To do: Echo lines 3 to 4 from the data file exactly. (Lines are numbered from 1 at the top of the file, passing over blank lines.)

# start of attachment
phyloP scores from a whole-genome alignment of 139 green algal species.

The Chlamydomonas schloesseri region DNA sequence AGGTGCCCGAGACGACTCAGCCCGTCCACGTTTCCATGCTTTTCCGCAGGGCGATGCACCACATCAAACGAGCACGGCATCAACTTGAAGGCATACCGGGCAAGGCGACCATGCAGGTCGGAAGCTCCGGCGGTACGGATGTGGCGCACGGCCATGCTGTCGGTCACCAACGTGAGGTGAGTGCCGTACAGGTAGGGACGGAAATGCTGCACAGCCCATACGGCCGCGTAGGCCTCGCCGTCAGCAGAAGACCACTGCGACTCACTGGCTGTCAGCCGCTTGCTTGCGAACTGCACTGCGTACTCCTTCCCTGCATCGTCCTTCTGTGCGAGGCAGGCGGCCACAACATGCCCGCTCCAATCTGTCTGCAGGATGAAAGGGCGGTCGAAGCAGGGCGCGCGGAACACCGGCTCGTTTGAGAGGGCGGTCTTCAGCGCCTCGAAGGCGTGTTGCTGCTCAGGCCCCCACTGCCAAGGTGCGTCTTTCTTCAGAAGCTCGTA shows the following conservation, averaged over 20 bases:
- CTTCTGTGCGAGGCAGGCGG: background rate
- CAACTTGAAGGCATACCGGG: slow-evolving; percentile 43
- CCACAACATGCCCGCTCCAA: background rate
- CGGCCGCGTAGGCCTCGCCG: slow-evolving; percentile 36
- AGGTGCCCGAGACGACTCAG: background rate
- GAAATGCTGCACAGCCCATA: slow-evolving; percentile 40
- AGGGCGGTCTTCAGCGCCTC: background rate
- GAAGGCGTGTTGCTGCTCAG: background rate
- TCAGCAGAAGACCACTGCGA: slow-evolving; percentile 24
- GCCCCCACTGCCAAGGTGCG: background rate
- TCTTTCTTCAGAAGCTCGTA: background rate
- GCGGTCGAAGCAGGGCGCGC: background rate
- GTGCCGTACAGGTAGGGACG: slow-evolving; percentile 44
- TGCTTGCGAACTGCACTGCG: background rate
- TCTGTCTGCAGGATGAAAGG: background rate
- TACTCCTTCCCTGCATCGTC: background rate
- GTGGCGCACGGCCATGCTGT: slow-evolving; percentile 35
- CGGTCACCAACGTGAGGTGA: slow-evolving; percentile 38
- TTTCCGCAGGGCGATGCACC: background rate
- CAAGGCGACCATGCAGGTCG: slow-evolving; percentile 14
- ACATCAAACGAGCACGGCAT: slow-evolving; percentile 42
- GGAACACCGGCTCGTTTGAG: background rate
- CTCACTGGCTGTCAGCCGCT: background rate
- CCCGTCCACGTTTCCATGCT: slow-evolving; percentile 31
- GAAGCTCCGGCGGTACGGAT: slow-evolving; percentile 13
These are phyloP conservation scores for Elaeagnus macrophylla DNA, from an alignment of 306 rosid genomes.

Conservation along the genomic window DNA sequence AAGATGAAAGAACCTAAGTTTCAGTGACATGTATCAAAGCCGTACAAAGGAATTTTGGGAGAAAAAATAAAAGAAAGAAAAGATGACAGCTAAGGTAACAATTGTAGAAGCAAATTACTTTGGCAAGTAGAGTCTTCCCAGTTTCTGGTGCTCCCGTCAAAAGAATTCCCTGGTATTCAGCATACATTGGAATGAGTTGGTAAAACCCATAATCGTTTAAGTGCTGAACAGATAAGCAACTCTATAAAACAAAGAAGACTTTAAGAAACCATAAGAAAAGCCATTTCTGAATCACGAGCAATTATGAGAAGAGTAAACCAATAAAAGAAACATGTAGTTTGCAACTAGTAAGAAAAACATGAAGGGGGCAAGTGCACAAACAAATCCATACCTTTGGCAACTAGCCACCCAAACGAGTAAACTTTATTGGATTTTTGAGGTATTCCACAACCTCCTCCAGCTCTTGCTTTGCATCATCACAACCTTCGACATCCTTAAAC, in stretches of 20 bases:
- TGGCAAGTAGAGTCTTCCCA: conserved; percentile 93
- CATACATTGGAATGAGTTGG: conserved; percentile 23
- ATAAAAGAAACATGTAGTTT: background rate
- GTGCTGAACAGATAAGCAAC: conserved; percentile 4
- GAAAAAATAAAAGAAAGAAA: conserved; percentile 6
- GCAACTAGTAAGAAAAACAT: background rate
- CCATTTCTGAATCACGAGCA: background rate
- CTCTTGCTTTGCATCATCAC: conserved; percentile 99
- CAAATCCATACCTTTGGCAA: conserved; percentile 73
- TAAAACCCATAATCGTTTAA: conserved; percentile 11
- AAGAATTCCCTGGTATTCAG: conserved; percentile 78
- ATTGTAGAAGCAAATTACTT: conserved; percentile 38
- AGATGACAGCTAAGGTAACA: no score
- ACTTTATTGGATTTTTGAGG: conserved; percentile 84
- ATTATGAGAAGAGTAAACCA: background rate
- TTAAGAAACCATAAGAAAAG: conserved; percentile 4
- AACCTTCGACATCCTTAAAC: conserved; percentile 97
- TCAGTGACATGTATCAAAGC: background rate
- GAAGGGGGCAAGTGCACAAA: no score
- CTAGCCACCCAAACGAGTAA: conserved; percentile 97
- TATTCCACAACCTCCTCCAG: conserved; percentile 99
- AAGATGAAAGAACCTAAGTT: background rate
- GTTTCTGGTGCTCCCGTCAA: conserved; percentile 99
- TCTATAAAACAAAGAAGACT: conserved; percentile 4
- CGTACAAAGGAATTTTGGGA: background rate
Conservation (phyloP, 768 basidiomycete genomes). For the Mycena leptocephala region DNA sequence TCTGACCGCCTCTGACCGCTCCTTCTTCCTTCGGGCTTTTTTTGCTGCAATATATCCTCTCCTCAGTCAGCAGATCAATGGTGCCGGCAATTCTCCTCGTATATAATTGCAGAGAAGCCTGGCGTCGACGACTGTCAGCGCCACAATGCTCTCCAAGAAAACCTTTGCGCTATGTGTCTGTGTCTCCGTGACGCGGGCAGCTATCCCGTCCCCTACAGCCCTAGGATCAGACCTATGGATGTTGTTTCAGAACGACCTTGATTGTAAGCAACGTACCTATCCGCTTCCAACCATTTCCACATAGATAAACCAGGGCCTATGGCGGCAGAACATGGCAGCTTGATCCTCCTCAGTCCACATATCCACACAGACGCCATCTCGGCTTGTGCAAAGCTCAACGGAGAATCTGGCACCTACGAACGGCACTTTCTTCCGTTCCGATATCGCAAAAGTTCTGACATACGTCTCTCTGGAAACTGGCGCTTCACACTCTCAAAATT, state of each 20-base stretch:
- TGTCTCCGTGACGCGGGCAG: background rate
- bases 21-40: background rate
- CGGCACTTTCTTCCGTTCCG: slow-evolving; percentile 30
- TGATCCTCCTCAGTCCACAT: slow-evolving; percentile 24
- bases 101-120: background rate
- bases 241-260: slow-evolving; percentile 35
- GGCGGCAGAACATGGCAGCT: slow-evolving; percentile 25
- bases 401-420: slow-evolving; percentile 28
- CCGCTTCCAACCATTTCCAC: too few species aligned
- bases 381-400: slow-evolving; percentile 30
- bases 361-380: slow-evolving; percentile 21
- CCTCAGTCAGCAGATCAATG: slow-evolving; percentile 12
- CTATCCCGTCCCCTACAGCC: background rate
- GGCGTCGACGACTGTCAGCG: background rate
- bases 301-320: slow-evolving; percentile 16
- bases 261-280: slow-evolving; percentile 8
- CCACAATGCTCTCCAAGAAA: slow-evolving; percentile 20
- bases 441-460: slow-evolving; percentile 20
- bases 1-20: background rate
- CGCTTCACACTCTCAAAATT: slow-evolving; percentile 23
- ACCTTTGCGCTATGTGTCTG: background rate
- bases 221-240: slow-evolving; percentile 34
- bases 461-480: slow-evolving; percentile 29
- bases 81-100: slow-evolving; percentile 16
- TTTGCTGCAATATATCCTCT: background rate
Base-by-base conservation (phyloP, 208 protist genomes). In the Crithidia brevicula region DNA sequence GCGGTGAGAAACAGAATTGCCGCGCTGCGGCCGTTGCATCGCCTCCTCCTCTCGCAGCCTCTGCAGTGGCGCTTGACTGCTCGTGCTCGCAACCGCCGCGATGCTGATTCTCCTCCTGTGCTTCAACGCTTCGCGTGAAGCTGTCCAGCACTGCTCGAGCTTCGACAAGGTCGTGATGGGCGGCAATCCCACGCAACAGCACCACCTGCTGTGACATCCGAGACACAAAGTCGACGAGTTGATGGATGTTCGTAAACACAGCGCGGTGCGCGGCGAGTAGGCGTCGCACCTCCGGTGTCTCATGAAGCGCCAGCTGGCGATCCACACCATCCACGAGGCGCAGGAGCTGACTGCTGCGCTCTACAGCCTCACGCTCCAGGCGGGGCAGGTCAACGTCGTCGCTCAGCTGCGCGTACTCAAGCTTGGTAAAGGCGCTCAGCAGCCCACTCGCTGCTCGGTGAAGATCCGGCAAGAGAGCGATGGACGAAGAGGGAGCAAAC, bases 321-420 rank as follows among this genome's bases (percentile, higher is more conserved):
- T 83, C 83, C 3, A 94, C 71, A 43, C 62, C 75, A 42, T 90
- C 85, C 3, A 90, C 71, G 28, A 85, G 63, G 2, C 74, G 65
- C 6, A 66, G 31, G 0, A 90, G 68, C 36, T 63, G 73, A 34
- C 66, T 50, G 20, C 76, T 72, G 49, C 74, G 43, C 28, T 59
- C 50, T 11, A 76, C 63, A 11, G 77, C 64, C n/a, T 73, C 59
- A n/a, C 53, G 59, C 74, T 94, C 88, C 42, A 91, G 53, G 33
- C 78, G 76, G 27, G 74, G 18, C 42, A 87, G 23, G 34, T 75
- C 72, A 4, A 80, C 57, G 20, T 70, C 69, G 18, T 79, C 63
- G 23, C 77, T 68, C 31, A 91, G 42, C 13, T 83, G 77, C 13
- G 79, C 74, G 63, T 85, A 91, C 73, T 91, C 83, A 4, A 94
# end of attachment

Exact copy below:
- CTTCTGTGCGAGGCAGGCGG: background rate
- CAACTTGAAGGCATACCGGG: slow-evolving; percentile 43